We can’t lie, we have a slight bias towards Dutch skaters, companies & videos from The Netherlands, it is a part of growing up in a country. You want to see the scene do well, grow and develop in the right way. Videos are a big part of establishing the vibe of a certain place. Marc’s work builds upon the vibe that the port city of Rotterdam has had for decades now. Born in Rotterdam but raised a little bit outside the 010 in Oud Beijerland where many Dutch skaters of significance hail from, he understands the city, and how it could be shown authentically, quite well. He first started to enter our radar field with BOOMBAP and afterward continued with a series of videos called Killahtapes of which the second video just dropped a week ago. Through our connect Jaasir Linger we managed to get a hold of the man behind the lens (most of the time) Marc Bolhuis to ask him some questions. Enjoy!
Interview by Roland Hoogwater.
Pictures by Jaasir Linger.
Hey Marc, How are you?
I am good, just finished dinner.
So, your new video Killahtapes volume II just dropped, in of the reasons we are having this chat, what have the responses been like?
In general, people really responded positively, Tim (Zom) was hyped on his song, and Dirk (Middelkoop) said it was better than volume I. Which I obviously was aiming for.
Do you agree with that?
I don’t know actually, Killahtapes was such an easy one to make, it came about organically in about a year’s time. I had all these short edits, and in the end, I just added some stuff in between and packaged it as one video. I wanted to do the same for this one but it turned out to be something bigger. Truth be told, I really wanted this one to be better than the last, and that was a big challenge for me.
Did that goal make you more critical of the process for this one?
It did, I was comparing it to BOOMBAP a lot, or checking Killahtapes I, I don’t want to make a video that isn’t better than the last video, that wouldn’t motivate me to keep going at 30 years of age. At the same time, Wouter de Jong is one of the people that gave me a lot of feedback during the editing. He had seen the video about 50 times before the premiere (laughs).
That being said, do you have a favorite section in this newest video.
Probably, the thing I liked editing the most was the montage just before the vert section. That little piece was put together the way I would like the whole video to be like. It is the tune and the tricks that really do it for me. Short but sweet.
The skaters in your videos are quite diverse, is that an important element for you?
Yes it is, we are a very diverse crew of people but we are very close, maybe Wouter (de Jong) will push us to go to a handrail spot and put his all into it. Woetoe for instance just needs like two days to film his sections, he just ticks differently, is very creative, and knows what he wants to do. He does his thing and he doesn’t need me to put pressure on him. Making a skate video without a good crew is impossible, you need people that will dedicate time to your project.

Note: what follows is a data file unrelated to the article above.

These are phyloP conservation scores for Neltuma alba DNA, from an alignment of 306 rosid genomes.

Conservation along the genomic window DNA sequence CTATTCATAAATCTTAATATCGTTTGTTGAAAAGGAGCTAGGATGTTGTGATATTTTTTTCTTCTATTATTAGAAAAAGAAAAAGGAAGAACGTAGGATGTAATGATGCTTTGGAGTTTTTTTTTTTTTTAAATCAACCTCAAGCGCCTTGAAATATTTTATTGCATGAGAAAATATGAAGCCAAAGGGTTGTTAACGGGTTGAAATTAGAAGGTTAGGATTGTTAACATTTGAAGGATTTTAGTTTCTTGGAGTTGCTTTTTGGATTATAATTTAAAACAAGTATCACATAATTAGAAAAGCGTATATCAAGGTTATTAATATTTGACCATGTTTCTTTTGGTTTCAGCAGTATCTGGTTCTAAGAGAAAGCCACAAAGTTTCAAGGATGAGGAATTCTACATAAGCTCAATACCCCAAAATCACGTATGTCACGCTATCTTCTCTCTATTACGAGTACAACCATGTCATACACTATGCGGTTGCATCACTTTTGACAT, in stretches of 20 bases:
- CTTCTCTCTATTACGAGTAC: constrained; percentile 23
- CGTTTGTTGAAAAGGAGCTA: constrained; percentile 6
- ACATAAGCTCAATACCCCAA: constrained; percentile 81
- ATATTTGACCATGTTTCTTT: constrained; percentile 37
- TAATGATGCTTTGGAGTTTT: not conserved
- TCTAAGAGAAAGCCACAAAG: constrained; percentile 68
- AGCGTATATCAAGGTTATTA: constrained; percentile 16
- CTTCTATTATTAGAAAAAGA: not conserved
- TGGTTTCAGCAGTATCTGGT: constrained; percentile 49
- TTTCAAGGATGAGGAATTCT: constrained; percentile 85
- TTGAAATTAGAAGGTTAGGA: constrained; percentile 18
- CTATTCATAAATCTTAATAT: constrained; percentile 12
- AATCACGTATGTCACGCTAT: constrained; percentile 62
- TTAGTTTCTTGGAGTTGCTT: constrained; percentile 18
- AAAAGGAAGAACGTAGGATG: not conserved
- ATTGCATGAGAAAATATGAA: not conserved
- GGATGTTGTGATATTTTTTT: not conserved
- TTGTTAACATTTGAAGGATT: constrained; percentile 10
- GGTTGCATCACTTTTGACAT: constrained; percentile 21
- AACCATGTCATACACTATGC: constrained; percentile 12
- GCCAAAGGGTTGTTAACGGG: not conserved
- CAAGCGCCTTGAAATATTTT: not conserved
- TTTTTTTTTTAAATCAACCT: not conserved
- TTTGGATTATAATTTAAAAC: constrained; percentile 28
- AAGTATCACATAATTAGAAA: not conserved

Talking about pressure, will you be doing another full-length or are you going back to doing shorter videos?
We are doing Volume III for sure, we already started filming. I don’t know, I won’t stop filming after that one but if I will have the energy to do another full length that is unknown at the moment.
I Rotterdam as a city important to your projects as well?
It is but we didn’t exclusively film there for this video. The city just has a good scene with good skaters, weirdly enough though, the best Dutch skaters are from Eindhoven.
True, Wieger van Wageningen & Daan van der Linden just to name two.
Deventer also has a couple of good ones with Rob Maatman, Niels van der Zeeuw, Rachid Addou, Douwe Macare & Jelle Maatman. But it is more of a single generation (looking in from the outside). There is Lars de Weerd, that guy is sick.
True, on the topics of videos though, 010 has always had a lot of good videos come out, are there younger people filming in Rotterdam now that deserve a shoutout?
Yeah, there is this one guy, who just put out a video called Fantasia Obscura he is an artist as well and you can tell he puts the work in. So yeah there is a new talent in the city.
I saw that one, the editing and concept were sick. It gives you the feeling that full-length video filming is alive and kicking.
It does, but I do wonder about that, many young kids are more into Instagram edits. I still think making a full part stands for something but maybe it won’t mean as much in the future.
A depressing thought. By the way, for those that don’t know, why is the series called Killatapes?
It is because of the Wu-Tang Clan. They had a skit on one of their records. Music is such an important source of inspiration for my videos. I dig and dig, this video has one of my favorite soundtracks. The last one was sick too and the challenge was to find new things that were just as good or better.
One final question, how long did it take Jair Gravenberch to do that line?
We were hanging in the skate store, there was this Game of Skate thing and I had been drinking quite a few beers. All of a sudden Jair came up to me and asked “Yo Marc, are you down to film a line?” I was a bit drunk and worried about filming it shaky but it turned out fine. It took him about 30-minutes to put it down and the Flip Backside Smith was first try.
“Yo Meth, hold up, hold upReakwon the chef.
Yo Meth, where my Killa tape at, God?
First of all, where my… where the fuck is my tape at?”
Impressive, Jair might be one of the most low-key talented skaters in the Netherlands. Still, maybe I am old but I would love to see a solo full part.
I feel you, I would love to see it too but I don’t know if people really need to do it. At the end of the day, making videos or parts is a cultural thing not a necessity for brands or skaters.
Sad but true, Marc thank you for talking to us!
Thank you, looking forward to seeing this drop.